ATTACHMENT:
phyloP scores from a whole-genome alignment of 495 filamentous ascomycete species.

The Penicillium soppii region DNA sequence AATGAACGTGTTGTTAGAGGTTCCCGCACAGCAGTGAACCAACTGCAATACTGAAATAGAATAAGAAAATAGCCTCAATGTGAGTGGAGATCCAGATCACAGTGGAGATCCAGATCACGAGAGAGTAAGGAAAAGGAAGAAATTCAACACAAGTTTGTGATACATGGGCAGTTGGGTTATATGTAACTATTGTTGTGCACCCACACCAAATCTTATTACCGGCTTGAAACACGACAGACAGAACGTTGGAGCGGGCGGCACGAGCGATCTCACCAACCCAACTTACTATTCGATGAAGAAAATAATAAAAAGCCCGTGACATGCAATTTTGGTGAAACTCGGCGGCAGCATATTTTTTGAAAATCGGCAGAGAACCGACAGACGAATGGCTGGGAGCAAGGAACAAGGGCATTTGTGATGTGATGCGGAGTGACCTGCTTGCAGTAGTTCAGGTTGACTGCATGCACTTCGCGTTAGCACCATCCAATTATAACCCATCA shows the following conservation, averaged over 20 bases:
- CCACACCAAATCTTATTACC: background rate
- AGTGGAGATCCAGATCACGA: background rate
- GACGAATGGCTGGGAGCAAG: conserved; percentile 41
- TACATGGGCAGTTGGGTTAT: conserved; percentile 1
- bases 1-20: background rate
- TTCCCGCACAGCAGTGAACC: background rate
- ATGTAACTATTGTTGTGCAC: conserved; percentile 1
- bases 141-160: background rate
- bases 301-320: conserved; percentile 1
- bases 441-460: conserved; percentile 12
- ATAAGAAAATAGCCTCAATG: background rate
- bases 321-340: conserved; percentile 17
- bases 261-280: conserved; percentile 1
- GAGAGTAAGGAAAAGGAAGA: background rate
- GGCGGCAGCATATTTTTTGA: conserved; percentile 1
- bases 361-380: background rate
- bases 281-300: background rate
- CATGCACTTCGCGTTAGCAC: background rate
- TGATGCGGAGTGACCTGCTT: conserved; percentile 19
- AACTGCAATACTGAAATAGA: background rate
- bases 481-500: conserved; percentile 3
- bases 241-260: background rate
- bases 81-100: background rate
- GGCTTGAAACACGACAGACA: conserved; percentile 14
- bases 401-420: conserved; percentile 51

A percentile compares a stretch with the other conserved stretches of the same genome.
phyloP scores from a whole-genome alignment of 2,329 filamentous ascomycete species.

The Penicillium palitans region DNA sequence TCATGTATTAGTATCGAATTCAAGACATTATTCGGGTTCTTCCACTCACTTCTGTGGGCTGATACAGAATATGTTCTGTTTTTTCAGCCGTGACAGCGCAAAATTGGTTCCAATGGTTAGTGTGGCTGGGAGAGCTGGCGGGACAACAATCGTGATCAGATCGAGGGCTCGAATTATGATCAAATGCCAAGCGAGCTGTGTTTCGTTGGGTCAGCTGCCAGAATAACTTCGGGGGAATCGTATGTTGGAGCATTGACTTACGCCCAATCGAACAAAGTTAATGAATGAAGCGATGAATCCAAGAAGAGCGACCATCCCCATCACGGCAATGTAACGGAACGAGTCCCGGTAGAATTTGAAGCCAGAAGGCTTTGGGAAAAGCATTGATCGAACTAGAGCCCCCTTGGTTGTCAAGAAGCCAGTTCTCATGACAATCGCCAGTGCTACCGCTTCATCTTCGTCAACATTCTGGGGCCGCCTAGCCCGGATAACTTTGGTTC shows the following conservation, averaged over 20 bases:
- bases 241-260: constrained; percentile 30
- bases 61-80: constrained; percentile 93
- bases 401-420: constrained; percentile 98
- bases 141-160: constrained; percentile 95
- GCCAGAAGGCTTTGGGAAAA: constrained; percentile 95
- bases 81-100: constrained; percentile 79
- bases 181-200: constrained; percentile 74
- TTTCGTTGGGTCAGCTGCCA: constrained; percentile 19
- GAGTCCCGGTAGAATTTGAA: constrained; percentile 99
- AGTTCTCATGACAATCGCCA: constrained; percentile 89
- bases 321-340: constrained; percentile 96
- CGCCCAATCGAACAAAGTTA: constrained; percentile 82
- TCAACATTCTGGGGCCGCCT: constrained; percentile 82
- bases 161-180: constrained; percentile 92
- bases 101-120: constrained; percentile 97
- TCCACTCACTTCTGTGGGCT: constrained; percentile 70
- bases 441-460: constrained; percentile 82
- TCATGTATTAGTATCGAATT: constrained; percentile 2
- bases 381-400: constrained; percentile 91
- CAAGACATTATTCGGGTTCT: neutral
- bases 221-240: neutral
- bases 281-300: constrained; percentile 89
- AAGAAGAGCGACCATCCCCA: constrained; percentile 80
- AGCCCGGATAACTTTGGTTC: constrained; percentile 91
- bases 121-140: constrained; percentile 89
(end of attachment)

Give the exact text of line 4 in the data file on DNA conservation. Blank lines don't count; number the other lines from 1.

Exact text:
- AGTGGAGATCCAGATCACGA: background rate